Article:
The term is rooted in disempowerment, is extremely hurtful and to be honest outdated. If labels are not interested in participating in changing the perception around various body types, then perhaps it’s time for them to exit the game, because we don’t want to play with them anymore.

5. And on that note, we should stop photoshopping everything.

In the words of my girl Cardi B: “What Was The Reason?” Because let’s talk about it. For years publications have been writing about the dangers of the “fake reality” social media promotes, once again applying blame to the consumer for poisoning our “impressionable” minds with images of unattainable perfections.

These same publications who have whole departments for retouching and photoshopping to make their products appear magical, taking your lumpy body or acne prone skin from busted to runway model with no pores. Perfection is unnatural and the only reason these images keep popping up is to keep our society feeling insecure and addicted to changing themselves to fit into some mans idea of the perfect woman or individual.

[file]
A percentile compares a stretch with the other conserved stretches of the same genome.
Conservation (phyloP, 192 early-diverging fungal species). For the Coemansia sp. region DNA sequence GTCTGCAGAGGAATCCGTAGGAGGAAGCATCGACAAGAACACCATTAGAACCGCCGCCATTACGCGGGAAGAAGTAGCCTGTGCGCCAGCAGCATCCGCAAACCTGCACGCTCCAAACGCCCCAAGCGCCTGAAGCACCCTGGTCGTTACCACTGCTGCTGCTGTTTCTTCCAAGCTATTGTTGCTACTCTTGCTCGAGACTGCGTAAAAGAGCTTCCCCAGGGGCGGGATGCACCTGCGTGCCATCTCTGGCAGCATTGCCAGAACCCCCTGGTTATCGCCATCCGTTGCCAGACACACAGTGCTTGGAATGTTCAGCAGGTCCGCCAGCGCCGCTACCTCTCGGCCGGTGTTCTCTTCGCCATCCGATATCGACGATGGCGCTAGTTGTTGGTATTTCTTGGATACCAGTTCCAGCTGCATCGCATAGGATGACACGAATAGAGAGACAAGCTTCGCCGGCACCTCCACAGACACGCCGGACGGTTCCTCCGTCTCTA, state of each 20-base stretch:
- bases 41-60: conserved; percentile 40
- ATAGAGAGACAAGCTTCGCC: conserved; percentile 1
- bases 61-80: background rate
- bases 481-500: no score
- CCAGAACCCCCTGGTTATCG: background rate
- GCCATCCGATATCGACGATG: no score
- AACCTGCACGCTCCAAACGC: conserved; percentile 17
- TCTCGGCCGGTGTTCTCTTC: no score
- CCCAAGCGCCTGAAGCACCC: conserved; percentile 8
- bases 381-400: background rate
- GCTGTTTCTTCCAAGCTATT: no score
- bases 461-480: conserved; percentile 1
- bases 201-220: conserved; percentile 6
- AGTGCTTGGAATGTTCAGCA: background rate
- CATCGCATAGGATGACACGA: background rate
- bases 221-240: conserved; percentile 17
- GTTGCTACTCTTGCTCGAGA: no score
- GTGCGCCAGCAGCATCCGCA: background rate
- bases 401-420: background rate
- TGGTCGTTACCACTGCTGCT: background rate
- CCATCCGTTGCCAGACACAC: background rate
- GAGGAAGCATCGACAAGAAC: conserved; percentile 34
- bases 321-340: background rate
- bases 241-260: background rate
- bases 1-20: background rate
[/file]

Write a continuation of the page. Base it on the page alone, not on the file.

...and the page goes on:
There is truly no reason to photoshop any image of a product or person. Consumers deserve to see themselves, their true selves in the products they look for. It’s that simple folks.

6. Models of all ages and ethnicities should be at the core of fashion campaigns.

Our queen Rihanna could carry the fashion industry on her pinky but lets give our big sis a break shall we?